Questions to Ask Before Laying Off Your Staff
When health clubs are forced to close their business, it opens the doors to many questions. This product provides knowledge for club owners in tough times as well as resources for critical questions to ask when laying off staff.
Small businesses—like health clubs—account for 99% of the companies in every U.S. community while employing over half of the private sector workforce. The truth is in the numbers; small businesses are vital parts of the economy.
Preparing for the worst scenarios can save you and your business time, money, and stress, among many other things. Most importantly, having a plan in place can save your business and keep it running during and after disasters.
Research by the Federal Emergency Management Agency (FEMA) indicates that 40% of businesses never reopen after a disaster, and 25% of businesses that do resume activity fail within a year.
Figuring out who the company can keep on staff without going under and what to do with the rest of your employees can be daunting, but sometimes it can't be avoided.
This product offers guidance through the complicated process of laying off staff.
In it, you will find the questions you need to ask yourself before you choose to lay off staff, including:
- Which employees should your company lay off?
- Have you considered alternatives to layoffs, and what are they?
- Do you understand Federal and State laws that apply?
- And more!
“Managing through these challenging times is difficult—lead with strong employee relations and communication in developing your plan.”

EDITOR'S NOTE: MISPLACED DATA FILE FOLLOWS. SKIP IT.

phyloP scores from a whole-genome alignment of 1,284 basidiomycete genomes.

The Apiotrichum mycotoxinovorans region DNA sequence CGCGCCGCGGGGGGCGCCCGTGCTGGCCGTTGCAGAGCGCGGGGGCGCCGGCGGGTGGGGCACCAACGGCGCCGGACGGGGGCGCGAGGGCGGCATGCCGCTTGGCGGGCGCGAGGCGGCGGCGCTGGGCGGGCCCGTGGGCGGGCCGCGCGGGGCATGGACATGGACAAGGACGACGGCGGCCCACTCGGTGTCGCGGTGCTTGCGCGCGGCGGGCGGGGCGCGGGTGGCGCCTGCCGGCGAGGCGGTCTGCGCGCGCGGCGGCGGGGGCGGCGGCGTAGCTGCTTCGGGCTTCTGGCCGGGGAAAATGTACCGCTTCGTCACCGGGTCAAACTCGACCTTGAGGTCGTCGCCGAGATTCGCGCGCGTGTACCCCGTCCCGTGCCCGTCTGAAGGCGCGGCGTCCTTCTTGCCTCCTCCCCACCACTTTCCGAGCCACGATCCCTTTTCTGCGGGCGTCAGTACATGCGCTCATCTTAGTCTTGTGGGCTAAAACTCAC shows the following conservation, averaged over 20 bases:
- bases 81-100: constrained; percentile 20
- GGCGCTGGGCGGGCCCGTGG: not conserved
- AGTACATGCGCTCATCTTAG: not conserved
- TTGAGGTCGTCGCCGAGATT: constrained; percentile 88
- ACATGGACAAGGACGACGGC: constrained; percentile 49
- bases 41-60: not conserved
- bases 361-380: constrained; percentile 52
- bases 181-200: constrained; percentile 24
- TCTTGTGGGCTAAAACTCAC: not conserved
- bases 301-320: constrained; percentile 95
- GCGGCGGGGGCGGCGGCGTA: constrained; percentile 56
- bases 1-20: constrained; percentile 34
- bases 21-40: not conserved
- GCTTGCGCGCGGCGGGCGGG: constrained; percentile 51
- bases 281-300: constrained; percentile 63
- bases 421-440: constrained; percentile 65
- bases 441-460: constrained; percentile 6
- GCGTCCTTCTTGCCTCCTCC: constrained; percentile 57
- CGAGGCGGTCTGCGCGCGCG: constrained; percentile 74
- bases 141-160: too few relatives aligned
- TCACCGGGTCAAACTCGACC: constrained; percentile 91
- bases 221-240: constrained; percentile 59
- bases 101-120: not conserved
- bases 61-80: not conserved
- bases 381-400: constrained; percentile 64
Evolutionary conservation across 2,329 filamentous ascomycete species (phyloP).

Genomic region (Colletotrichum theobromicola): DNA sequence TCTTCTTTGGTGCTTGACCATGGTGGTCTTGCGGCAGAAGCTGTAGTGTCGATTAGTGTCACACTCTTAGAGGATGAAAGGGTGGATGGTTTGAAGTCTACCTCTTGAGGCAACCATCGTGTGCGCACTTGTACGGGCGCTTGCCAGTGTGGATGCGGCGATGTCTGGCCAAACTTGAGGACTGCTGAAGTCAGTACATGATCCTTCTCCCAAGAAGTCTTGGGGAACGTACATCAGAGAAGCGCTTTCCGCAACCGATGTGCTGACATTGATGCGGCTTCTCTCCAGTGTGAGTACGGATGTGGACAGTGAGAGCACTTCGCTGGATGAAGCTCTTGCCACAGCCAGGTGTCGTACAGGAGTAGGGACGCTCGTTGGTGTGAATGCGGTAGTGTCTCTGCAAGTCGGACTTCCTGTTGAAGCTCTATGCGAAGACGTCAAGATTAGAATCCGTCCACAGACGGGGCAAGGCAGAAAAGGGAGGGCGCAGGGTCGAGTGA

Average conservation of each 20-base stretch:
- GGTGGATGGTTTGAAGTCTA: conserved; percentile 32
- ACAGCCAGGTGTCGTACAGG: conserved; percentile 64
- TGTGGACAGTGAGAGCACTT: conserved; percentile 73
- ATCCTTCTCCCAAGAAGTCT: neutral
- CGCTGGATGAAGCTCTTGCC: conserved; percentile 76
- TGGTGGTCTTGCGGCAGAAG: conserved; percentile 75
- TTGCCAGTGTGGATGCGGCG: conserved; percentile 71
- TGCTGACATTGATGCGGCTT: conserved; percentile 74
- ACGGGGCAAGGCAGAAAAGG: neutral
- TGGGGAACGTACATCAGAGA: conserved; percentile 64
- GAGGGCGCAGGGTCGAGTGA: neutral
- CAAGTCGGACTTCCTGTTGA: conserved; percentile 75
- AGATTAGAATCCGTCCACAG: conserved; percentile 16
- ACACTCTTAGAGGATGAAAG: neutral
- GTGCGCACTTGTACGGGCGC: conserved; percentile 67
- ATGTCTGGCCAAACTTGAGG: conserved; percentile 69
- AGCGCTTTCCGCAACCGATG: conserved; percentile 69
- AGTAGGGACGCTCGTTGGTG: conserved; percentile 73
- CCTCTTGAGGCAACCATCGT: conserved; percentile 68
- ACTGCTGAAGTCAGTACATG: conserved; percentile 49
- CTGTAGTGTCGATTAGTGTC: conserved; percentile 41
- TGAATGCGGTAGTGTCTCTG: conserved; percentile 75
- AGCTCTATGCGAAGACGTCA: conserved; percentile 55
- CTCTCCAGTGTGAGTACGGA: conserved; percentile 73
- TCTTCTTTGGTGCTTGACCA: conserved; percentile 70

Regina Satagaj, Vice President of Human Resources
IHRSA - Boston
Furthermore, understanding all the options available to you is crucial. This product provides useful information and legal requirements to consider for the choices that health club owners like you have when it comes to downsizing during a pandemic.
The entire world is currently dealing with an extremely tough situation. Together, we are learning the best practices for keeping businesses alive and maintaining as many normalities as possible.
While the information in this checklist is believed to be current, employment laws and regulations are continually changing. It is intended for the general education of IHRSA members, not as legal advice. If you have questions after reading this briefing paper, you can always email IHRSA to see if we have additional information, but sometimes your best next step will be to seek the advice of a qualified attorney.